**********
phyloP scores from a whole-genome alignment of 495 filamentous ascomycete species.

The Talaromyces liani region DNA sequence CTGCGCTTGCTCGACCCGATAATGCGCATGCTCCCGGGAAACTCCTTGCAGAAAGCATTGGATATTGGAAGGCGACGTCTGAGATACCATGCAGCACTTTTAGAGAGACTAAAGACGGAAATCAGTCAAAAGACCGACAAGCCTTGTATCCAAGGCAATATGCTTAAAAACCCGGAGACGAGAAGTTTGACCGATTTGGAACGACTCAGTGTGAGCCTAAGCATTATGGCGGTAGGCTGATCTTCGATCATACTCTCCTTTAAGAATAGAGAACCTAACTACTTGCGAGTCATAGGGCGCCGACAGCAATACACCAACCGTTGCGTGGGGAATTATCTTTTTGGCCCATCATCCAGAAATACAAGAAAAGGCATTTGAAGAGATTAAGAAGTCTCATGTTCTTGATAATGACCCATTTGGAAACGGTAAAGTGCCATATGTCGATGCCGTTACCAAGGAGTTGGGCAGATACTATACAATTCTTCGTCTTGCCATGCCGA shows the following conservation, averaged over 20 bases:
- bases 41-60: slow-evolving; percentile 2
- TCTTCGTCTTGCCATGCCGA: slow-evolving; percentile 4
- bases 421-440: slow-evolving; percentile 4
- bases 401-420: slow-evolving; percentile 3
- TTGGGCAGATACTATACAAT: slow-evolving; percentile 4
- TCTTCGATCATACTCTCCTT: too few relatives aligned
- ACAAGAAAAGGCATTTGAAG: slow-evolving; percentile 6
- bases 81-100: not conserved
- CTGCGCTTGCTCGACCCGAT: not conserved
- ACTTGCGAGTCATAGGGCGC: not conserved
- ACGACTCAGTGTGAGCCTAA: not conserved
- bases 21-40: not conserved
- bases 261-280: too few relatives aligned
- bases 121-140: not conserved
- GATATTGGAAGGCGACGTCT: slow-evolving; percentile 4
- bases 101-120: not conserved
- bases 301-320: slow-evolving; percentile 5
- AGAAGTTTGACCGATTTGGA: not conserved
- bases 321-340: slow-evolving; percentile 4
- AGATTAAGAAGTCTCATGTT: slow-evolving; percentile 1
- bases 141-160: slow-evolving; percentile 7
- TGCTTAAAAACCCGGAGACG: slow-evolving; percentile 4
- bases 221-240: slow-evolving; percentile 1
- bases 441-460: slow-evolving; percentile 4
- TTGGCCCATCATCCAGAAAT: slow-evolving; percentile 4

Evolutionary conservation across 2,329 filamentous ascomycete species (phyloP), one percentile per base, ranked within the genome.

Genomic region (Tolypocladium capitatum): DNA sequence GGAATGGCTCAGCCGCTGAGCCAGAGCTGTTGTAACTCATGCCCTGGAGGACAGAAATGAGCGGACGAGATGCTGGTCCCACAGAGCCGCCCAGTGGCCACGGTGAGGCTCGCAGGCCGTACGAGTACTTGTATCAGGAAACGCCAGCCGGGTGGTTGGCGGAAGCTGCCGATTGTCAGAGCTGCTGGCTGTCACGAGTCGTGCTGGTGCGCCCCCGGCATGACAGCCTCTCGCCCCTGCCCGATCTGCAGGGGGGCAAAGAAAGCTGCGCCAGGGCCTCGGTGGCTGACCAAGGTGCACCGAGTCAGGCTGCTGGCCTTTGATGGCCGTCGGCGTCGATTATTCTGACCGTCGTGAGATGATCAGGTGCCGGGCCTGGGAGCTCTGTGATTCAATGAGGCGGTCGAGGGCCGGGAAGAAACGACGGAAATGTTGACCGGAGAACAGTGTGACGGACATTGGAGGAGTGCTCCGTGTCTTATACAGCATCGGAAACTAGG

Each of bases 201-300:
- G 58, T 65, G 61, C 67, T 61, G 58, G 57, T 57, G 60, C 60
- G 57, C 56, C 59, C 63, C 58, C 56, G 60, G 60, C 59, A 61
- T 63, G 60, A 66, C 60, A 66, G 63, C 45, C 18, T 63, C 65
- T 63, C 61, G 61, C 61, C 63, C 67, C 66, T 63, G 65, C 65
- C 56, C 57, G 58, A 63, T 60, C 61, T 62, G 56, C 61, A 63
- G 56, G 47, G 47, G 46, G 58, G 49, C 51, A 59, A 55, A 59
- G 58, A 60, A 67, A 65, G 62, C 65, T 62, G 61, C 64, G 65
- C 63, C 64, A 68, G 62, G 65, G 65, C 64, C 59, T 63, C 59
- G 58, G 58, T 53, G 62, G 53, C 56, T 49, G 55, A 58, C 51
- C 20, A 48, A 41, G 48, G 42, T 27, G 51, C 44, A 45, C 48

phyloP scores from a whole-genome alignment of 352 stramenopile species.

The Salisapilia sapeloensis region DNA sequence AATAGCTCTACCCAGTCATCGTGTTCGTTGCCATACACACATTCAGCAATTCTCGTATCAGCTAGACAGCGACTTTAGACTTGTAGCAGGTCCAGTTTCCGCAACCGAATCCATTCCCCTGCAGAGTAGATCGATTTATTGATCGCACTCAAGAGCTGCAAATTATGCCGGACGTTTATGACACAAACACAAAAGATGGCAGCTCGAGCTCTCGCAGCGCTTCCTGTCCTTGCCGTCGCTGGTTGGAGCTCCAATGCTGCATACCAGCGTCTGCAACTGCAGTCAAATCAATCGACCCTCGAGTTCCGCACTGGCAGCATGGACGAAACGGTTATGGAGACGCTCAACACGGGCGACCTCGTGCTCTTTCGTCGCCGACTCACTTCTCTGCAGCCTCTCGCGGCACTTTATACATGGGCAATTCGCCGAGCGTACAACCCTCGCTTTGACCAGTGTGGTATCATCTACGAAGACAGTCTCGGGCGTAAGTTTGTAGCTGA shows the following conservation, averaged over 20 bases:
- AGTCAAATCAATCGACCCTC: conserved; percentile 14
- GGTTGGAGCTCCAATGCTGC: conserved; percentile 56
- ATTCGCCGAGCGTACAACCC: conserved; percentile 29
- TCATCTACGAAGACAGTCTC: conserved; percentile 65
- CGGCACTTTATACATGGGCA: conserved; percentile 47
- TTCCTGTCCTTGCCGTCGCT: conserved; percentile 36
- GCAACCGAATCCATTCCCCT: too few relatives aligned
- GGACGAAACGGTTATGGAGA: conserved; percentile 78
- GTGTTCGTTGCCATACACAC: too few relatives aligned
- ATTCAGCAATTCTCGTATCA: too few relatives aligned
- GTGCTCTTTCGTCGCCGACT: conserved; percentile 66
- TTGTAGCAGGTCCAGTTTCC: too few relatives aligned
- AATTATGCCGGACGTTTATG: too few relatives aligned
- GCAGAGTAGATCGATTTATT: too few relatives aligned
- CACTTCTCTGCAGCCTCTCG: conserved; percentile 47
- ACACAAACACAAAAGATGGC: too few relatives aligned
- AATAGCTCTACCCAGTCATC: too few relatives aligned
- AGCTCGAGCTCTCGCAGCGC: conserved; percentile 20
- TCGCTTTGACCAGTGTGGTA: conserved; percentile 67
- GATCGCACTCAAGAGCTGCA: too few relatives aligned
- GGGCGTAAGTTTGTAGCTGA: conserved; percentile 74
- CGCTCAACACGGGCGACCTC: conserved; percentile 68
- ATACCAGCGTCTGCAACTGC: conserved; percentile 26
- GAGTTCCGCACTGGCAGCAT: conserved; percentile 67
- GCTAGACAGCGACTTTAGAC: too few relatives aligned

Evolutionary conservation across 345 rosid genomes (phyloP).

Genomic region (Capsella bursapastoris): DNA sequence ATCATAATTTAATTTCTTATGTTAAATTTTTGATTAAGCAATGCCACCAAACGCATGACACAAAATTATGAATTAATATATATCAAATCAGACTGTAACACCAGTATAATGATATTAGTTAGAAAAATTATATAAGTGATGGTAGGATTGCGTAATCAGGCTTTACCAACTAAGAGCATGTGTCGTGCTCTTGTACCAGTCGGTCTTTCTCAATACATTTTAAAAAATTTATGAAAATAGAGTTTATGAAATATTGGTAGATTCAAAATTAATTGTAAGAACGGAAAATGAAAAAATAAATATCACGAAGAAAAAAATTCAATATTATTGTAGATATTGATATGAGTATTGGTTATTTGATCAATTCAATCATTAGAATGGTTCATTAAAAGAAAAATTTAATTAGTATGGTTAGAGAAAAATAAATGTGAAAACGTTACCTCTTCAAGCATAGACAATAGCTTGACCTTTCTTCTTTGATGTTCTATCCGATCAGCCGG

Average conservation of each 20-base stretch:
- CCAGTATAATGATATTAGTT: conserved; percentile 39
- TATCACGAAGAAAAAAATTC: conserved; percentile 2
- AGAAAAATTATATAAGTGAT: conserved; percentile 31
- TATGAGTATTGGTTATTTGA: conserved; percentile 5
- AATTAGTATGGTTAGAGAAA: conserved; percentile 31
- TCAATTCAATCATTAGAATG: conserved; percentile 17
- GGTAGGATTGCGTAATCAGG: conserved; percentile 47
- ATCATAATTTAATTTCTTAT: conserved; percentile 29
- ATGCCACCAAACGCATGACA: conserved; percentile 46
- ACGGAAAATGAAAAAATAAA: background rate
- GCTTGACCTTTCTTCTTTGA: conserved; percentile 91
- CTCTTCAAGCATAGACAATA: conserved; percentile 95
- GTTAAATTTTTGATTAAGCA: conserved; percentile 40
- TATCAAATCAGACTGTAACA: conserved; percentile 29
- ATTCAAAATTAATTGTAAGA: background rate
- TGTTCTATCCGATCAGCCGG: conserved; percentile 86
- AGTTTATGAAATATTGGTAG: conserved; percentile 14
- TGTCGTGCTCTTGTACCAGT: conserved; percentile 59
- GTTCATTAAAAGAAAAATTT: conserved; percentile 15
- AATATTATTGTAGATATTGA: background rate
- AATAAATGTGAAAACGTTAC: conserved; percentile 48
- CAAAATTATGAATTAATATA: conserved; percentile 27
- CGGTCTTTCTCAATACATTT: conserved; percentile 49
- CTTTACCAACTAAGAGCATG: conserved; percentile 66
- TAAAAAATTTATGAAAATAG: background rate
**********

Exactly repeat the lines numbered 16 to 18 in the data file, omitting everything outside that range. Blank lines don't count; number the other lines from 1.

- bases 121-140: not conserved
- GATATTGGAAGGCGACGTCT: slow-evolving; percentile 4
- bases 101-120: not conserved